CPA financial executives in industry offered little encouragement to those hoping for a quick recovery from the current recession in the quarterly Business and Industry Economic Outlook Survey released Wednesday and conducted by the AICPA and the University of North Carolina’s Kenan-Flagler Business School.
A full 75% of respondents said their outlook in the first quarter had become “much less confident” or “slightly less confident” since the previous quarter.
Adding to the pessimism was the fact that respondents now expect it to take longer for the U.S. economy to begin to improve. In the fourth quarter of 2008, 51% of respondents expected the economy to improve by 2010; now only 32% feel that way with 41% expecting improvement to begin in the first half of 2010 and 8% not expecting recovery to begin until 2011.
Employment prospects also continued to drop. Less than half (47%) of respondents expected to maintain or increase their employee head counts. In the previous quarter 57% expected to do so. Nearly a third (32%) expected to reduce staffing by more than 5%. Technology and health care providers showed the best employment prospects with just under one-third expecting to increase the number of employees; but even for those industries the number of respondents expecting decreases exceeded the number expecting increases.
Companies have continued to respond to economic conditions by cutting costs. This quarter showed a significant increase in the number of organizations that have implemented or are planning layoffs, compensation freezes and hiring freezes. Compensation freezes have now replaced capital spending cuts as the top action.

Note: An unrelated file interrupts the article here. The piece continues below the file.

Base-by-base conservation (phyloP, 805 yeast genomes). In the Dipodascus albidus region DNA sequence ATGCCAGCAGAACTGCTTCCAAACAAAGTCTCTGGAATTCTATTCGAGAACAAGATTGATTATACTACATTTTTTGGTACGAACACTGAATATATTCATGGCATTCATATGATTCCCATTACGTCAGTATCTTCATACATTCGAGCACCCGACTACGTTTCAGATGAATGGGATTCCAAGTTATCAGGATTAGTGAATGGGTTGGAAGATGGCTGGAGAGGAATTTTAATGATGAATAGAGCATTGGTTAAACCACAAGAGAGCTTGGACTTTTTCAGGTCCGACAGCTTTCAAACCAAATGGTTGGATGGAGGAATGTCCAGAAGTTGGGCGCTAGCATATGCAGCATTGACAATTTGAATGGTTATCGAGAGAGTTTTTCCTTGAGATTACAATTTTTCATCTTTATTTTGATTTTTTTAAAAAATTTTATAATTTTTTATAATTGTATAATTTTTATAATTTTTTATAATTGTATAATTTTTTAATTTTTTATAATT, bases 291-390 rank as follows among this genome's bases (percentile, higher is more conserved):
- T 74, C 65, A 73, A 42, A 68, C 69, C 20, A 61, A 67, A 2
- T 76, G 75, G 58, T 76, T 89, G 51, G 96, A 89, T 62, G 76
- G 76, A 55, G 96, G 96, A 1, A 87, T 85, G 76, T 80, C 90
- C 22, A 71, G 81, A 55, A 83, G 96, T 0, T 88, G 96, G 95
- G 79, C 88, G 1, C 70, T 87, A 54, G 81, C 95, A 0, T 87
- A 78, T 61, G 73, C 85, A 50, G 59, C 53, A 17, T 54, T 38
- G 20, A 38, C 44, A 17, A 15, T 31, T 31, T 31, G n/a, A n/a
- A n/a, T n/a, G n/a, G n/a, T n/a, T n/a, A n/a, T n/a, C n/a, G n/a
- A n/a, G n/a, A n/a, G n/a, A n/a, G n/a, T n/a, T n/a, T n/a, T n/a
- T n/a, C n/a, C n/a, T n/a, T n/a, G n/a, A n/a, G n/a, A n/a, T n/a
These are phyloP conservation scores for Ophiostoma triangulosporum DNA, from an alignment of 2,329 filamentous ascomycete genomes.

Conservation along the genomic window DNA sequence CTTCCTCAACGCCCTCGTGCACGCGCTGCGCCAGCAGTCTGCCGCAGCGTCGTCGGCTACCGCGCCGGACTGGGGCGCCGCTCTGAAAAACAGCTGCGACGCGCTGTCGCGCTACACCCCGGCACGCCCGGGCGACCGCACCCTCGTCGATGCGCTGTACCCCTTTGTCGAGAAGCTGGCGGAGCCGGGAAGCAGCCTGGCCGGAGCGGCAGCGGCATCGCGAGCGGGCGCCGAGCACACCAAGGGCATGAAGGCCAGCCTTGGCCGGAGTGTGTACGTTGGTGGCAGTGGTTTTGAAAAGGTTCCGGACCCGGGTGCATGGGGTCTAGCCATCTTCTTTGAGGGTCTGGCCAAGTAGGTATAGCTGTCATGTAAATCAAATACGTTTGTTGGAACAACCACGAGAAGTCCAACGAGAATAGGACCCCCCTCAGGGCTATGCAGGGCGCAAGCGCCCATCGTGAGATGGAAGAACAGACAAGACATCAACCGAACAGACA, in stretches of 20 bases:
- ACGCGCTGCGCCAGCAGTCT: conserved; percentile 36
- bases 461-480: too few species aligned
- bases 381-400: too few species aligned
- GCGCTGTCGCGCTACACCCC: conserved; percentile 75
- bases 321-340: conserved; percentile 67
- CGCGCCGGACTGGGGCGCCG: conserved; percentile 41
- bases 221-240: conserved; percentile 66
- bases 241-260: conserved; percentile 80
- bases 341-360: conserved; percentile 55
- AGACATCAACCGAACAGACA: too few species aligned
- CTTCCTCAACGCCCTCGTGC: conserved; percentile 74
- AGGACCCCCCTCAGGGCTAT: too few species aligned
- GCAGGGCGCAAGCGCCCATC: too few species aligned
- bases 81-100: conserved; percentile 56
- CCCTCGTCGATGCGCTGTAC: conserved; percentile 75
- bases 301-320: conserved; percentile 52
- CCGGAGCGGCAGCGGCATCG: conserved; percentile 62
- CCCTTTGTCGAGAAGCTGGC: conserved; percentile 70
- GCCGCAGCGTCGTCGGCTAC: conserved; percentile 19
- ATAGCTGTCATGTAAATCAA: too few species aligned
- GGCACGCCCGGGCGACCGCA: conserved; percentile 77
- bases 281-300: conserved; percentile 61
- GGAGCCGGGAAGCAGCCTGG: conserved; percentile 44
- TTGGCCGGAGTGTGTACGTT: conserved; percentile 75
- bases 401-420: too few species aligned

The percentage of respondents expecting revenue decreases (60%) is now twice the percentage expecting revenue increases (29%). Expectations for profit decreases are similar with 60% expecting decreases and only 26% expecting increases.
Overall, the outlook for the U.S. economy over the next 12 months was virtually unchanged from the previous quarter with 83% of participants responding that their outlook was “pessimistic” or “very pessimistic.” Nearly 21% of those described themselves as “very pessimistic.”
Although respondents were still slightly more optimistic about their own organizations than about the U.S. economy, the gap between the two shrank. And unlike past quarters, not one of the industries analyzed (only those with more than 50 respondents are analyzed) had more optimistic than pessimistic respondents. However it should be noted that despite the grim overall outlook, about one-quarter of respondents still expected increases in revenue, profit and employees.
The survey participants were 1,183 CPAs employed as financial executives in industry. Sixty percent were CFOs, 26% were controllers and 5% were CEOs or COOs. Responses were collected between Jan. 28 and Feb. 12. Sixty-four percent of respondents came from privately owned entities, 16% from public companies, 13% from government, education and not-for-profits and 6% from foreign-owned companies.
Click here to view the full results of the survey.